Remembering Thurgood Marshall

WASHINGTON D.C. — On a chilly February day overlooking the Tidal Basin, National Park Ranger Joseph Mohr began an oration detailing the events of Thurgood Marshall’s life. A modest, diverse audience of tourists gathered beneath the 30 ft Martin Luther King Jr. Memorial in anticipation of Ranger Mohr’s retelling of Thurgood Marshall’s life.

Meeting beneath the towering leader was purposeful for this conversation. Ranger Mohr described how both men were influential in the movement for Civil Rights.

“Outside of their influence in the Black community, they were alike in other ways,” Mohr explained. “Both of them legally changed their birth names.” He recounted how MLK Jr.’s father changed his first name from “Michael” to “Martin Luther” to emulate the courageous Martin Luther that challenged the Roman Church. For Thurgood Marshall, the extra syllables in his birth name, Thoroughgood, garnered him teasing and name-calling

For the next hour, the crowd was encapsulated in a thorough reimagining of Marshall’s life. Ranger Mohr talked about his childhood, his time at Howard University School of Law, his journey to the highest court in the nation, and his accomplishments as a Supreme Court Justice.

“One of my favorite stories about Thurgood Marshall comes from his time at Frederick Douglass High School,” Mohr continued. A rambunctious teenager, Thurgood Marshall was constantly getting in trouble. Fed up with his antics, one of his teachers sent him down to the school’s basement and told him he couldn’t leave until he memorized the entire United States Constitution, Mohr explained.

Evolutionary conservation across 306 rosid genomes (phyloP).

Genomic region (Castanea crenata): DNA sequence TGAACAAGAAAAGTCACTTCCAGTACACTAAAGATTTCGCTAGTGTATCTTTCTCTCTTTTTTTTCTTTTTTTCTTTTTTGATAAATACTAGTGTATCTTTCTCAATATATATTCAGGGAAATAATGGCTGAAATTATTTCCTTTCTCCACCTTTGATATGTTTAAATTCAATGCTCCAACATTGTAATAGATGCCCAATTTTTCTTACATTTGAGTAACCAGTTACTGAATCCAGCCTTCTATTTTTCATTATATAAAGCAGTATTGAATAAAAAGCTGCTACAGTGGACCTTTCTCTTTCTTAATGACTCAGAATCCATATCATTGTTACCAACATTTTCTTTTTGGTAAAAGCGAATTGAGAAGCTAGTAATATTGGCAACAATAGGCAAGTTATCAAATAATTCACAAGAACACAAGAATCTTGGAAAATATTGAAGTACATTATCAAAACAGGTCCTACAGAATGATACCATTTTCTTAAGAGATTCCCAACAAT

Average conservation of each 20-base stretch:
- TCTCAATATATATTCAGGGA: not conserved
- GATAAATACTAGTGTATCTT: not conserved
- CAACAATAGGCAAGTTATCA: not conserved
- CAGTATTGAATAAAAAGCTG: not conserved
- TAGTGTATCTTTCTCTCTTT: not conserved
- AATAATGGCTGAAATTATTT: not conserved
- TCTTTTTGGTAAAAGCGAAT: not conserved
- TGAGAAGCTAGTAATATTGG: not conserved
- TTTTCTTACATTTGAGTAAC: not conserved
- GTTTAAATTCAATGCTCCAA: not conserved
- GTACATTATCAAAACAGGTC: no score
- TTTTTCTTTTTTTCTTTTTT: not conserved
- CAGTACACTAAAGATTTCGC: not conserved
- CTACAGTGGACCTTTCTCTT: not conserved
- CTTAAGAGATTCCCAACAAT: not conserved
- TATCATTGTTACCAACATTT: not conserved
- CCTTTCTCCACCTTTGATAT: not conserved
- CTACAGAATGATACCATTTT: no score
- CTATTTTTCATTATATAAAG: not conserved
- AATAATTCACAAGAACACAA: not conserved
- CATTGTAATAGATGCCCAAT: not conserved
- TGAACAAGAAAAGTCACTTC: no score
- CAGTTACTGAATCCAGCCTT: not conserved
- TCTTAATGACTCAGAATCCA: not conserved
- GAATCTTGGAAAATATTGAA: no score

Mohr also shares stories that aren’t likely to be found in general accounts of history. Ranger Mohr shared a story about how Marshall’s wife was upset that an artist didn’t paint his wedding ring into a portrait. He told another one about how John F. Kennedy and Robert Kennedy were debating about whether Thurgood Marshall was “black” enough to represent colored people before nominating him to  U.S. Court of Appeals for the Second Circuit.

Troi Henderson, a senior TV and Film Production major at Howard University, said she appreciated Mohr’s use of oral history.

“There’s a lot of cultural significance in literally talking about history,” she said. Many cultures did it that way for a long time. I like that we get to hear more anecdotes than we would if we were just reading.”

Ranger Mohr considers himself a local historian that tries to remain relevant by emphasizing the humanity of Thurgood Marshall.

“I want to talk about him as a person,” he said. “When you dive too deep into the law cases, it can be really hard to follow.”

In addition to his “Remembering Thurgood Marshall” series, Ranger Mohr also leads a series about MLK Jr. and Ella Baker. For more information on the dates and times of these events, visit the National Parks Service’s official site.